For spring 2017 as a novelty there are already in the national market with authorization of the SAGARPA hybrids of Japanese sorghum, varieties of coffee venation of INIFAF of high portage and others of sweet giant sorghum of forage seed commercial houses that handle different cultivars of each of these hybrids. Supposedly the yields of 300 tons per hectare of mechanically harvested. The main focus is to ensilage. This initially requires experimental validation tests in Sonora (each forage region in particular) for its subsequent technical recommendation. They are hybrids that are 20 years in the international market and that are just being introduced in Mexico. There is no guarantee of its performance until the corresponding introductory tests are done. If interested, readers can contact me for necessary purchases and preparations. Contact commercial distributors.
Other options less impressive but safe in their harvest are the sowing of milpa cane Saccharum sinensis, marigold sorghum almum, maize creole Zea maiz regional blue, black, red, red, yellow and lilac. There are some who like the johnson Sorghum halepense grass as meadow. Do not discard for any reason the forage crab (not weed) Digitaria sanguinalis of excellent palatability and production. You have to let it resemble to behave as perennial. There are millets that must be included in the repertoire of Pennisetum clandestinum plantings as producers of pre-grains and forage. They are good alternatives that are stopped to plant and the existence of regional seed is being lost.
Passing the last years can already be thinking of planting perennial fodder so that the grasslands are permanently established. The good forage producer should be anticipated at the optimum planting date. They are highly productive crops with summer heat, high relative humidity of the air and sunny days. They are very efficient in the use of water and respond easily with profitable forage to the application of fertilizers. Even in winter, acceptable and non-negligible yields are obtained for harvesting on cold but sunny days. They are susceptible to frost and irrigation regrow without planting again. Of course it requires constant irrigation throughout the year and can easily be associated with other traditional forage crops. In order to graze in grazing pastures the genus Brachiaria predominates: B. decumbens, B. humidicola, B. brizantha, B. dictyoneura, B. mutica with the hybrids Mulato, Cayman, Cobra, Pará and Señal. Although not all brachiaria are excellent forage producers, at least in Sonora, but all have room for each farmer in special situations of climate, water and soil, not all are listed here. Other recommended grasses are: Andropogon gallanus Llanero, Chloris gallana Rhodes bell, Dichanthium annulatum Pretoria 90 and other varieties of Angleton Dichanthium aristatum North Americans available in Mexico. Larger forages are Panicum máximum in which they excel, Mombaza, Tanzania, Guinea, but there are more varieties that can be sowed with success. The option is to innovate to emphasize and not stay behind.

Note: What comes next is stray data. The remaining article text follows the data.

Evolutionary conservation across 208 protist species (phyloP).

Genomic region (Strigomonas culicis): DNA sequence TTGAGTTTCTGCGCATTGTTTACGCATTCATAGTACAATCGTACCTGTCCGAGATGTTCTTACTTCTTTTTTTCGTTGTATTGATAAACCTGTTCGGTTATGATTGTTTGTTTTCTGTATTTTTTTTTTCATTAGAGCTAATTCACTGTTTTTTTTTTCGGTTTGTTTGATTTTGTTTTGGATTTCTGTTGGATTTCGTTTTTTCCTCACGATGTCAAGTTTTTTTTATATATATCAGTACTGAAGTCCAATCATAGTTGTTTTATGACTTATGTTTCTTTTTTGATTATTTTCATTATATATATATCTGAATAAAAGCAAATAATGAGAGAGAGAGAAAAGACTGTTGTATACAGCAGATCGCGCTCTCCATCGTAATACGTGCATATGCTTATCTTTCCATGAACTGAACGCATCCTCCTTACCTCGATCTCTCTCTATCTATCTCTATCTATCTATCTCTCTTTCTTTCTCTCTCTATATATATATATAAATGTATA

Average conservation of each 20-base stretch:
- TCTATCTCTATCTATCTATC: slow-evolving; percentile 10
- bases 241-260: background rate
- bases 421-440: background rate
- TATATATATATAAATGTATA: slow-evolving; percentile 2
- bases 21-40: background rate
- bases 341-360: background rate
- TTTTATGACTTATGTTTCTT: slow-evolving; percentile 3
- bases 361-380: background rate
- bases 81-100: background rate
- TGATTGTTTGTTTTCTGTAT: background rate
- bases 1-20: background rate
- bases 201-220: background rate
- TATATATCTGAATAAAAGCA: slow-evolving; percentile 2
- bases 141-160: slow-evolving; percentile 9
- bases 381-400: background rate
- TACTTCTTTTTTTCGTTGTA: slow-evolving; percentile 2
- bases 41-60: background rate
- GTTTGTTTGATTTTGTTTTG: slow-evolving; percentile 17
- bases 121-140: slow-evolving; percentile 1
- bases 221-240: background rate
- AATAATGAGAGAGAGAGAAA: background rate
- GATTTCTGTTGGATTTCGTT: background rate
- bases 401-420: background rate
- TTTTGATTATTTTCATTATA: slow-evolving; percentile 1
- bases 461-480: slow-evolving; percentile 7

In the Bermuda group there are the Cynodon dactylon with grain seed, which have been sown a lot during 2015-2016: Giant, Cold Ranchero, Common (not to be confused with potential gardens and sports fields) and those that need to be planted with material Vegetative (guides or stolons) are: Callide, Cross I, Cross II, NK 37, Coast, T-44, T-68, T-78, T-85. Other shorts with very good results of 50 Tn FV / ha already tested in Sonora are Cynodon nlemfuensis is the star of Santo Domingo and Cynodon plectostachis known as African star. Varieties and hybrids that should at least be in a demonstration seed bank of fodder species in the universities, agricultural schools of upper secondary education (DGTA-CBTA), regional research centers, available to farmers interested in their cultivation.
Consult your advisor, higher education unit, nearest research center, and a farmer with advanced experience in establishing irrigated meadows. DO NOT FORGET TO PARTICIPATE IN THE DEMOSTRATIVE DAYS AND ATTEND THE SCIENTIFIC CONGRESSES. The updating of knowledge must have priority in the corporate culture. What other perennial fodder can sow? There are options for protein banks.
Ldo. Fernando R. Feuchter
Regional Center of University of Noroeste Colima # 163 north Cd. Obregón Sonora, México